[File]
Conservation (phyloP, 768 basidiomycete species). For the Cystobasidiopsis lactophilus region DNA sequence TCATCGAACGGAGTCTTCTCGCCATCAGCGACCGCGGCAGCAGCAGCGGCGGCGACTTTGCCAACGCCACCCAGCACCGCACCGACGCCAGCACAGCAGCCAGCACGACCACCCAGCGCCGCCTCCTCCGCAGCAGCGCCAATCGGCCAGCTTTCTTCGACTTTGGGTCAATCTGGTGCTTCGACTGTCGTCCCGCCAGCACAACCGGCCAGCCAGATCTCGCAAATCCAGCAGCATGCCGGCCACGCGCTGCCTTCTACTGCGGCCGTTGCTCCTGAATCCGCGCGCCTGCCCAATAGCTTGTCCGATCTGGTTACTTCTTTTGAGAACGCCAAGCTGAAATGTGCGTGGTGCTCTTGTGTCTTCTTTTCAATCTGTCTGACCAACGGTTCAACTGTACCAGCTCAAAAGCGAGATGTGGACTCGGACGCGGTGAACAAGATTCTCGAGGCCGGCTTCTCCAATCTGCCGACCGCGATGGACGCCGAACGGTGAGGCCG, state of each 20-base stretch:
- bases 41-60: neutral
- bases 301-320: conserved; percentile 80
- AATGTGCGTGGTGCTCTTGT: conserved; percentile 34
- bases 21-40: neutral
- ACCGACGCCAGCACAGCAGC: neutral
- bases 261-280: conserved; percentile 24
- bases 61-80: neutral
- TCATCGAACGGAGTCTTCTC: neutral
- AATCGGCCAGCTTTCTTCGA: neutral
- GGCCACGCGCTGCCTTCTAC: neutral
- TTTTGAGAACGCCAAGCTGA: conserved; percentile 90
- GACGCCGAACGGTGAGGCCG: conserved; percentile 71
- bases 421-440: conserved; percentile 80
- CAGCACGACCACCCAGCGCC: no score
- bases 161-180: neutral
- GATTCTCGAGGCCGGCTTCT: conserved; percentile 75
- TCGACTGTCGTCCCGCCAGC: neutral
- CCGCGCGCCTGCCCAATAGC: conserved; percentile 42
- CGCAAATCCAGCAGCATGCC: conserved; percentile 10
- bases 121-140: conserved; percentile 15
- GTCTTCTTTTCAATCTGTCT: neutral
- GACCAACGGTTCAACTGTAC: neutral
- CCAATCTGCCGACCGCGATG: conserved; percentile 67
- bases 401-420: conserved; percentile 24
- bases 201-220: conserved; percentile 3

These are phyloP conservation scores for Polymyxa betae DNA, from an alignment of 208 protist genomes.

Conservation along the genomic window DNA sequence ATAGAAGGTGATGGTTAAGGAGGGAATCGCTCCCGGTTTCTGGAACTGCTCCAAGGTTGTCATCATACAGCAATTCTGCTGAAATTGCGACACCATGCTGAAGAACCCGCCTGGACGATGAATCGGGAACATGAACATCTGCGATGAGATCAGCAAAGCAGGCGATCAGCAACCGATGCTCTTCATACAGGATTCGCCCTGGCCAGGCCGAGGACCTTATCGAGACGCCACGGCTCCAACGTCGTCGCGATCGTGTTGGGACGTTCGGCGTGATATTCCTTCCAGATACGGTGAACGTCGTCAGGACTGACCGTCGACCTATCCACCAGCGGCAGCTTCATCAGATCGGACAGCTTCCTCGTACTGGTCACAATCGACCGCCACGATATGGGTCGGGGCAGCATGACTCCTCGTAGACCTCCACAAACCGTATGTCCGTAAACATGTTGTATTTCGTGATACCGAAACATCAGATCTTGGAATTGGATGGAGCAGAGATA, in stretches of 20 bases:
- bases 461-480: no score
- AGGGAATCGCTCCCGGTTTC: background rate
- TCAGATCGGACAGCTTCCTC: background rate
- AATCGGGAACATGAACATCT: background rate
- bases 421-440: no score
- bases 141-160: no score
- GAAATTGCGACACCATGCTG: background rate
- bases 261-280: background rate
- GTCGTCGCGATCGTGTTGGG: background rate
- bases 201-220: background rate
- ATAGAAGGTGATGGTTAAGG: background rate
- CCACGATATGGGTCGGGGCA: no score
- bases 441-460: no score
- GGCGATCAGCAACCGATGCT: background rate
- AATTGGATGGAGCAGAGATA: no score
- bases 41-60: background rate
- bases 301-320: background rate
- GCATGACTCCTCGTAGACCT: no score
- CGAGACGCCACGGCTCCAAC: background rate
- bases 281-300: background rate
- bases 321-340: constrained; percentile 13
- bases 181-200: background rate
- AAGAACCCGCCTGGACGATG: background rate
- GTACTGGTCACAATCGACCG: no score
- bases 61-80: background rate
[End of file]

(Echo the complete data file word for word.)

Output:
Conservation (phyloP, 768 basidiomycete species). For the Cystobasidiopsis lactophilus region DNA sequence TCATCGAACGGAGTCTTCTCGCCATCAGCGACCGCGGCAGCAGCAGCGGCGGCGACTTTGCCAACGCCACCCAGCACCGCACCGACGCCAGCACAGCAGCCAGCACGACCACCCAGCGCCGCCTCCTCCGCAGCAGCGCCAATCGGCCAGCTTTCTTCGACTTTGGGTCAATCTGGTGCTTCGACTGTCGTCCCGCCAGCACAACCGGCCAGCCAGATCTCGCAAATCCAGCAGCATGCCGGCCACGCGCTGCCTTCTACTGCGGCCGTTGCTCCTGAATCCGCGCGCCTGCCCAATAGCTTGTCCGATCTGGTTACTTCTTTTGAGAACGCCAAGCTGAAATGTGCGTGGTGCTCTTGTGTCTTCTTTTCAATCTGTCTGACCAACGGTTCAACTGTACCAGCTCAAAAGCGAGATGTGGACTCGGACGCGGTGAACAAGATTCTCGAGGCCGGCTTCTCCAATCTGCCGACCGCGATGGACGCCGAACGGTGAGGCCG, state of each 20-base stretch:
- bases 41-60: neutral
- bases 301-320: conserved; percentile 80
- AATGTGCGTGGTGCTCTTGT: conserved; percentile 34
- bases 21-40: neutral
- ACCGACGCCAGCACAGCAGC: neutral
- bases 261-280: conserved; percentile 24
- bases 61-80: neutral
- TCATCGAACGGAGTCTTCTC: neutral
- AATCGGCCAGCTTTCTTCGA: neutral
- GGCCACGCGCTGCCTTCTAC: neutral
- TTTTGAGAACGCCAAGCTGA: conserved; percentile 90
- GACGCCGAACGGTGAGGCCG: conserved; percentile 71
- bases 421-440: conserved; percentile 80
- CAGCACGACCACCCAGCGCC: no score
- bases 161-180: neutral
- GATTCTCGAGGCCGGCTTCT: conserved; percentile 75
- TCGACTGTCGTCCCGCCAGC: neutral
- CCGCGCGCCTGCCCAATAGC: conserved; percentile 42
- CGCAAATCCAGCAGCATGCC: conserved; percentile 10
- bases 121-140: conserved; percentile 15
- GTCTTCTTTTCAATCTGTCT: neutral
- GACCAACGGTTCAACTGTAC: neutral
- CCAATCTGCCGACCGCGATG: conserved; percentile 67
- bases 401-420: conserved; percentile 24
- bases 201-220: conserved; percentile 3

These are phyloP conservation scores for Polymyxa betae DNA, from an alignment of 208 protist genomes.

Conservation along the genomic window DNA sequence ATAGAAGGTGATGGTTAAGGAGGGAATCGCTCCCGGTTTCTGGAACTGCTCCAAGGTTGTCATCATACAGCAATTCTGCTGAAATTGCGACACCATGCTGAAGAACCCGCCTGGACGATGAATCGGGAACATGAACATCTGCGATGAGATCAGCAAAGCAGGCGATCAGCAACCGATGCTCTTCATACAGGATTCGCCCTGGCCAGGCCGAGGACCTTATCGAGACGCCACGGCTCCAACGTCGTCGCGATCGTGTTGGGACGTTCGGCGTGATATTCCTTCCAGATACGGTGAACGTCGTCAGGACTGACCGTCGACCTATCCACCAGCGGCAGCTTCATCAGATCGGACAGCTTCCTCGTACTGGTCACAATCGACCGCCACGATATGGGTCGGGGCAGCATGACTCCTCGTAGACCTCCACAAACCGTATGTCCGTAAACATGTTGTATTTCGTGATACCGAAACATCAGATCTTGGAATTGGATGGAGCAGAGATA, in stretches of 20 bases:
- bases 461-480: no score
- AGGGAATCGCTCCCGGTTTC: background rate
- TCAGATCGGACAGCTTCCTC: background rate
- AATCGGGAACATGAACATCT: background rate
- bases 421-440: no score
- bases 141-160: no score
- GAAATTGCGACACCATGCTG: background rate
- bases 261-280: background rate
- GTCGTCGCGATCGTGTTGGG: background rate
- bases 201-220: background rate
- ATAGAAGGTGATGGTTAAGG: background rate
- CCACGATATGGGTCGGGGCA: no score
- bases 441-460: no score
- GGCGATCAGCAACCGATGCT: background rate
- AATTGGATGGAGCAGAGATA: no score
- bases 41-60: background rate
- bases 301-320: background rate
- GCATGACTCCTCGTAGACCT: no score
- CGAGACGCCACGGCTCCAAC: background rate
- bases 281-300: background rate
- bases 321-340: constrained; percentile 13
- bases 181-200: background rate
- AAGAACCCGCCTGGACGATG: background rate
- GTACTGGTCACAATCGACCG: no score
- bases 61-80: background rate